Executives from the leading aftermarket retailers and warehouse distributors took center stage during the AAPEX 2021 Keynote Session on Nov. 2 to discuss opportunities and challenges facing the industry. While panelists covered several issues, they identified the labor shortage and the ongoing battle for Right to Repair as top concerns leading into 2022.
Panelists were: Tom Greco, president and CEO, Advance Auto Parts; Kevin Herron, president and COO, Genuine Parts Co., U.S. Automotive Parts Group; Gregory D. Johnson, CEO, co-president, O’Reilly Auto Parts; Bill Rhodes, president and CEO, AutoZone; Corey Bartlett, president and CEO, Automotive Parts Headquarters; and Sue Godschalk, president, Federated Auto Parts. Karyn Schoenbart, CEO, The NPD Group, moderated the discussion.
Before diving into the issues, panelists celebrated the return of AAPEX and the opportunity to again have face-to-face communication with colleagues and friends.
To address the labor shortage, Herron encouraged the more than 900 audience members to embrace the next generation of technicians, stay aligned with trade schools, change the image of technicians and create apprentice-type programs. Greco added, “Think about what’s gone on in the past 18 months … It’s a very different world now and we have to adapt to that world to get really talented people for the key jobs.” Bartlett summed it up, “We need to do everything we can to attract techs to the industry.”
On Right to Repair, which would ensure consumers have the right to choose where they get their vehicle diagnosed and repaired, panelists agreed the ongoing battle will require an industry-wide effort. While there may be a Federal solution to Right to Repair, executives suggested audience members involve family and friends in the fight, support PACs and develop relationships with members of Congress.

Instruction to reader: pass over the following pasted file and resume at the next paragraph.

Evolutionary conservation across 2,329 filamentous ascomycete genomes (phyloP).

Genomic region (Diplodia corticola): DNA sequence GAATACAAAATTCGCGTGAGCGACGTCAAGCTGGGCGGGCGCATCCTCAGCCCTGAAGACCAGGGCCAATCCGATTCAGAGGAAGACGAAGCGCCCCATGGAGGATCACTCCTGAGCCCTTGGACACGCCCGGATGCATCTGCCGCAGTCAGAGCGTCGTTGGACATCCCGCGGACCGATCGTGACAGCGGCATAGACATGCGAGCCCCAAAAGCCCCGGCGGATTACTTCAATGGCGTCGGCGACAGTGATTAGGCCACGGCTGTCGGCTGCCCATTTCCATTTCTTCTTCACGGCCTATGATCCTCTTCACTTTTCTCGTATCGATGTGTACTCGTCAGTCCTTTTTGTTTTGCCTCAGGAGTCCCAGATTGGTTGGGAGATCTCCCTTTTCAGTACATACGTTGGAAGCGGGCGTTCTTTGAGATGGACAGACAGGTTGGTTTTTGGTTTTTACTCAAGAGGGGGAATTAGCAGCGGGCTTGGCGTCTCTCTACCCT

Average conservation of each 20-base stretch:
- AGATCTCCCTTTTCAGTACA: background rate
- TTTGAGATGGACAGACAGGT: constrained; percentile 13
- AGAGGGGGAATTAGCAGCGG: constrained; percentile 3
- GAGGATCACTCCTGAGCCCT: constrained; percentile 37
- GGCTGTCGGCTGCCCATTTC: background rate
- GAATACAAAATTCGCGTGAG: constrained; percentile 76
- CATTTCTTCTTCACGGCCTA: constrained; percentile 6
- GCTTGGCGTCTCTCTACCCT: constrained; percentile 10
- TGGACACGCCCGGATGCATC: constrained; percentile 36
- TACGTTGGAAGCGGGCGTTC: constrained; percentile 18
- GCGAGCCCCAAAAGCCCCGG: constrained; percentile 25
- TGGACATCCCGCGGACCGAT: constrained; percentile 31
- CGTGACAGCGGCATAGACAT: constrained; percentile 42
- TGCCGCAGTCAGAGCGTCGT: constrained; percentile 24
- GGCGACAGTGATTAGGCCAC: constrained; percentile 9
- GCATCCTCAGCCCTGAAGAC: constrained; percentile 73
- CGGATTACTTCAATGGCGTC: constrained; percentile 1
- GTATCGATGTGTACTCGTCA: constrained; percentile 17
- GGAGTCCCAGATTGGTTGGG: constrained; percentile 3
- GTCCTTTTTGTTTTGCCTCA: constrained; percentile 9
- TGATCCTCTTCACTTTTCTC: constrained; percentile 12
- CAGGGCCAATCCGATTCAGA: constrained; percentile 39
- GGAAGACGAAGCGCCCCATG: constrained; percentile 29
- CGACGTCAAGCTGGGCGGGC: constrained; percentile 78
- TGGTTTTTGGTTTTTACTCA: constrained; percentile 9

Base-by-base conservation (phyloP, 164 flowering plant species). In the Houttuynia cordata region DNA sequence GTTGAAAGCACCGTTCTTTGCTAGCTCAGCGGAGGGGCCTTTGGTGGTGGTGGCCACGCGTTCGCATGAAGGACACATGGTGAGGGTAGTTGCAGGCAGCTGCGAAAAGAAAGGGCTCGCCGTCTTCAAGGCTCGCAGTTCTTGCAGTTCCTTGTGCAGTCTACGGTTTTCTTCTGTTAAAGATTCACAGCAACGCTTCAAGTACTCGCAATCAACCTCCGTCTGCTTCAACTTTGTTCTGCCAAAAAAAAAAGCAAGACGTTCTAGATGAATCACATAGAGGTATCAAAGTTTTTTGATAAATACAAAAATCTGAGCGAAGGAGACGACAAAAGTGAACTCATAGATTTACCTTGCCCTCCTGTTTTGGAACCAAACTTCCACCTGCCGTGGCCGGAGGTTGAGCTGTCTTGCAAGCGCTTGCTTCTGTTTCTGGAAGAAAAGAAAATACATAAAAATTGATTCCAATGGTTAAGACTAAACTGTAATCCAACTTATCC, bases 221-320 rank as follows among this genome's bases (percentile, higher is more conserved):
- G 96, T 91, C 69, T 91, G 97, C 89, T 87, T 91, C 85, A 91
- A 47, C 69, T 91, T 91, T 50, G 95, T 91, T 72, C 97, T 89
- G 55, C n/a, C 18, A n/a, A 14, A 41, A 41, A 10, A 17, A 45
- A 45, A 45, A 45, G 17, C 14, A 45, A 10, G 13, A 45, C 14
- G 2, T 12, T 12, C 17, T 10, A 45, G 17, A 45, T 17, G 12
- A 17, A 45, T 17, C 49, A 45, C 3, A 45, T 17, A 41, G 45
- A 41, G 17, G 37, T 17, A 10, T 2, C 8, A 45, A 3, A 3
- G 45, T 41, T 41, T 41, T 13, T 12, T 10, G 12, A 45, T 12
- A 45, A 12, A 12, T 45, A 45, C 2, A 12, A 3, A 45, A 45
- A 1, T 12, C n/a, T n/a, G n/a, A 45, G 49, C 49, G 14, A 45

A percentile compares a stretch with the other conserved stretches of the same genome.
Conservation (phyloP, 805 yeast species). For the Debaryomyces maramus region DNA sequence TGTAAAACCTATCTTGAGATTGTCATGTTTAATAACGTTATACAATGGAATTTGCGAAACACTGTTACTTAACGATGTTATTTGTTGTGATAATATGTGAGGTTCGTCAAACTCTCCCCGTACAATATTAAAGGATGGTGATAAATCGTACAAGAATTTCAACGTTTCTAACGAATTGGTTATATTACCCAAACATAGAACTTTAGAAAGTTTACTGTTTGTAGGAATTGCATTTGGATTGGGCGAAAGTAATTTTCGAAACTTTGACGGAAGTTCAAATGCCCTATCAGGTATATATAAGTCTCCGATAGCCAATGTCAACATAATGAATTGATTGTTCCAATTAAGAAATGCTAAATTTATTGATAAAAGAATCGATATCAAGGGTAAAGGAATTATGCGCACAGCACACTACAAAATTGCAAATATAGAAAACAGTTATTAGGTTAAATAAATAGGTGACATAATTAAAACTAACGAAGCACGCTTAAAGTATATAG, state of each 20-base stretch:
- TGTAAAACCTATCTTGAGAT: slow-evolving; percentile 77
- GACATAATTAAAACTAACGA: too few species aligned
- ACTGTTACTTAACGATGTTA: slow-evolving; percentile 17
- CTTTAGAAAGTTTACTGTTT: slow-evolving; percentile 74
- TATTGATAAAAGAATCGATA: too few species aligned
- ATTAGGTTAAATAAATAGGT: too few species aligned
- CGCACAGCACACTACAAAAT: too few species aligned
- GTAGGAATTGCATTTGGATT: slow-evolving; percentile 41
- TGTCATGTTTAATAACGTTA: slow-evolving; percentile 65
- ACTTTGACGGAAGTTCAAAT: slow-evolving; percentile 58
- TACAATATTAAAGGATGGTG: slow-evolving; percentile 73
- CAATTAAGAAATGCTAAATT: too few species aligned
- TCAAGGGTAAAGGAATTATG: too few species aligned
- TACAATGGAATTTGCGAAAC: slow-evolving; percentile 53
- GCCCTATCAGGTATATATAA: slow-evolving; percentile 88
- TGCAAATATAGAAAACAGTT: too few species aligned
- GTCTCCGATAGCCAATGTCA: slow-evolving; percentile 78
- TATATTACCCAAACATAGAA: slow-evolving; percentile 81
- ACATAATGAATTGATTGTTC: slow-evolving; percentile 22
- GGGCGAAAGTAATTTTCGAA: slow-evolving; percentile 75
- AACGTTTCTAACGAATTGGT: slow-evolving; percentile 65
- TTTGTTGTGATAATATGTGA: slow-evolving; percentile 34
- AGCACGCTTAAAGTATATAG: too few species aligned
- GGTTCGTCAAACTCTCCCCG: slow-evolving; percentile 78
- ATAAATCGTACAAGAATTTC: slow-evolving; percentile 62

Executives also shared what they learned as leaders during the past 18 months. Godschalk said, “Never be complacent in your leadership role … As leaders, you not only have to be inspirational, you have to be compassionate, and at the same time, you have to push for performance.” Rhodes added he learned two key things: the importance of leadership courage – having to learn quickly and not always having all the facts – and the importance of making decisions that align with company values.
Even with the unprecedented challenges of the past 18 months, Johnson believes the aftermarket will emerge bigger than before the pandemic. “I’m very optimistic about our industry. Our industry is very resilient,” he said. Executives also expressed gratitude to the industry associations that worked diligently to get the automotive aftermarket deemed “essential” during the pandemic.
Other topics included the more than four million new DYI customers who entered the aftermarket last year and how to retain them, and the opportunities and threats electric vehicles present to the aftermarket. Panelists encouraged the industry to be proactive and prepared to service electric vehicles. Herron said, “I think you have to be excited about the evolution of the aftermarket. The industry is resilient and has made its way through many changes over the decades. It will absolutely look different, but there’s still going to be a consumer driving those vehicles and there is still going to be an automotive aftermarket 20 to 30 years from now.”
Although the industry faces several other challenges, including supply chain issues, disruptions and shifting consumer behaviors, executives said they are most optimistic about the aftermarket’s resiliency and forward movement, the amazing people who work in the industry and winning the Right to Repair battle.
The Buyer Panel discussion was preceded by the annual State of the Aftermarket presentation by Bill Hanvey, president and CEO, Auto Care Association, and Paul McCarthy, president and CEO, Automotive Aftermarket Suppliers Association (AASA).